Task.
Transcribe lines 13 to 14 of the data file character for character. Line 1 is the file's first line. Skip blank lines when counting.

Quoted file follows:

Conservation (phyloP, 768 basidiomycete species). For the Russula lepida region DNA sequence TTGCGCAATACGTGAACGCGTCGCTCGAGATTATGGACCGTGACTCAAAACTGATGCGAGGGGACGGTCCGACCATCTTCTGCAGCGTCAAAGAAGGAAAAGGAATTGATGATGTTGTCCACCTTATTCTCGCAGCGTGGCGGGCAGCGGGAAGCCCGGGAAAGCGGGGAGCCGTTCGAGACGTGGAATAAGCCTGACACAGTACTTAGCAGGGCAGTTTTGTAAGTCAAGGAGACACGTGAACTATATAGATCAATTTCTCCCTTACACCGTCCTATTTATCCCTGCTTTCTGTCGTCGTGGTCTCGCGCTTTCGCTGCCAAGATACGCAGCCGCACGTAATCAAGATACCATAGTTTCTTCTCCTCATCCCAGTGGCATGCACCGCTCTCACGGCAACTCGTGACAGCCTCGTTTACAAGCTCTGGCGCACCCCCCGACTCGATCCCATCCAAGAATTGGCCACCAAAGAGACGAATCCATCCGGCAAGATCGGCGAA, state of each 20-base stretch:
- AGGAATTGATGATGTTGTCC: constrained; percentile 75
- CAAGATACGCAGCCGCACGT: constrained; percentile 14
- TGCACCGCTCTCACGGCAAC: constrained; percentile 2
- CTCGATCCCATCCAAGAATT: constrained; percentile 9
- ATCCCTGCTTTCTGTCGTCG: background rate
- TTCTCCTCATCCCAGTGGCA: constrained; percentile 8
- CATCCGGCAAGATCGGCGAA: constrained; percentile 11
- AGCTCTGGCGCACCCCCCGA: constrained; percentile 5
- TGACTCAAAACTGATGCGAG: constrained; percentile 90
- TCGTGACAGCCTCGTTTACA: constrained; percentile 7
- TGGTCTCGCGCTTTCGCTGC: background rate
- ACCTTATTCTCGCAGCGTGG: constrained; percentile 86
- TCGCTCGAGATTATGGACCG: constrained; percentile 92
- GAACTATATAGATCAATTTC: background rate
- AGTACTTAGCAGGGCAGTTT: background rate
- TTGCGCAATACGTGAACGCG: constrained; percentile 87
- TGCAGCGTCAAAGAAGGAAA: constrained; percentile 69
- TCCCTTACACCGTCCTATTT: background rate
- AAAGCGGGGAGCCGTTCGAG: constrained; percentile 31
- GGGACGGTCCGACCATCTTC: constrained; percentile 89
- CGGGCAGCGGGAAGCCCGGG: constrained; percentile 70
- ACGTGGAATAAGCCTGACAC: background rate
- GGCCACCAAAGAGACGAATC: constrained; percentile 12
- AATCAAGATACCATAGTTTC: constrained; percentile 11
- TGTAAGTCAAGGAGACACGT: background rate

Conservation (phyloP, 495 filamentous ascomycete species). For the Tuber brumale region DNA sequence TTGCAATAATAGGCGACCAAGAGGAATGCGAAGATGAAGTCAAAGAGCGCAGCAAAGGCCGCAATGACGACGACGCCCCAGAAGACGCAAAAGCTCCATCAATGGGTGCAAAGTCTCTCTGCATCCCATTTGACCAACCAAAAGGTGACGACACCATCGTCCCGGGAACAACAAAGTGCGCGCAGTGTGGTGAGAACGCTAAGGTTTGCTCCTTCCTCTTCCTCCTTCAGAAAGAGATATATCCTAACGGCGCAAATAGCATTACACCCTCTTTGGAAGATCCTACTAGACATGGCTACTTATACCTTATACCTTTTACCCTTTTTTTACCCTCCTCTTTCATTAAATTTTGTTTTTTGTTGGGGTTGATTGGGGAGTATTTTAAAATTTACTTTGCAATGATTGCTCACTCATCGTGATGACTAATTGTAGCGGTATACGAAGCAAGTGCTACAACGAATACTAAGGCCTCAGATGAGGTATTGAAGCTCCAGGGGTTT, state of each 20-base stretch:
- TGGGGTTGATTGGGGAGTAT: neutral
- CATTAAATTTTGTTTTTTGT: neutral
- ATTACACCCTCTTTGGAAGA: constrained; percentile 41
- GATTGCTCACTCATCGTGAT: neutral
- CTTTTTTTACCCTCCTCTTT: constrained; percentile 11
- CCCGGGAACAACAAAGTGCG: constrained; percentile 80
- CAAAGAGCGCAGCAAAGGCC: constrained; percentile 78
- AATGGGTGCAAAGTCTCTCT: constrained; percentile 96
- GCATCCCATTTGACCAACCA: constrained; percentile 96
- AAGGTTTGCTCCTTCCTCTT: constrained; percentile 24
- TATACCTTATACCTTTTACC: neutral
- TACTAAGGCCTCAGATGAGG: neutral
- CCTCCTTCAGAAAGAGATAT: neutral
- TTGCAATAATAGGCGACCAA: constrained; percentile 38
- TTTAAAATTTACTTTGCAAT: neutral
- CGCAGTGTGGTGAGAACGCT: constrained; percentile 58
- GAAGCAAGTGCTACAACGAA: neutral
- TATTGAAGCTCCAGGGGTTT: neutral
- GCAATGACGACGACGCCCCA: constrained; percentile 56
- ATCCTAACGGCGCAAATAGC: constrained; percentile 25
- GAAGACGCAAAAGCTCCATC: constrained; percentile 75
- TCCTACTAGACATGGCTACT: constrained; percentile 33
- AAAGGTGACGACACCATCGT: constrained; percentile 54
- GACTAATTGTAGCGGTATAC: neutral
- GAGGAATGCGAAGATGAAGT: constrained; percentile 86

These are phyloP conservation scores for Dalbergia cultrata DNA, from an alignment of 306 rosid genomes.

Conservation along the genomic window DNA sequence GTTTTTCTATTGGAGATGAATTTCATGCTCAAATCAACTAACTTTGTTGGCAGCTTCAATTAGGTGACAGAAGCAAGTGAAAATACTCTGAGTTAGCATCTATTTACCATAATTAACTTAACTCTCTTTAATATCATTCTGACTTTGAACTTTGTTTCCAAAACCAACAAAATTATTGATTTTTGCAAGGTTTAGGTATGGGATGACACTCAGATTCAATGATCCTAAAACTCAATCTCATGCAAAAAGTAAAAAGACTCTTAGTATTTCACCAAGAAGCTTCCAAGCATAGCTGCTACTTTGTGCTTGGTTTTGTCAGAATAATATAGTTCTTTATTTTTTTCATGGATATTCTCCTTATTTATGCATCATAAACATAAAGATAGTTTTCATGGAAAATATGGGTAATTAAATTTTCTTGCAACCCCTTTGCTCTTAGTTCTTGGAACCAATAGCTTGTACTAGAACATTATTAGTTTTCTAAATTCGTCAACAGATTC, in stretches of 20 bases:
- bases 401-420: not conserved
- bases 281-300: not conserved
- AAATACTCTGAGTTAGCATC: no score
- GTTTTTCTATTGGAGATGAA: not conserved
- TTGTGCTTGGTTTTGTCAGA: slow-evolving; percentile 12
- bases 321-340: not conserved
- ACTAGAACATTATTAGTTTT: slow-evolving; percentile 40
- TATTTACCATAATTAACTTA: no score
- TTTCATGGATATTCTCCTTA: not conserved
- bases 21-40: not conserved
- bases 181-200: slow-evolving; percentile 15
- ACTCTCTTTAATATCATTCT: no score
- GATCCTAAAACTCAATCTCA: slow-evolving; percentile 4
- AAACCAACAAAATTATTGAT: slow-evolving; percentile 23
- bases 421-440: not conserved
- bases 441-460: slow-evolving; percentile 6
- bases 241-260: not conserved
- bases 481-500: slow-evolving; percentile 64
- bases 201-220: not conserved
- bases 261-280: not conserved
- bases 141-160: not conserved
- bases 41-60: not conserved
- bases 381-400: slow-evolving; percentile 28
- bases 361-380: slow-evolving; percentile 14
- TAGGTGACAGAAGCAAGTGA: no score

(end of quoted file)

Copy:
- ACCTTATTCTCGCAGCGTGG: constrained; percentile 86
- TCGCTCGAGATTATGGACCG: constrained; percentile 92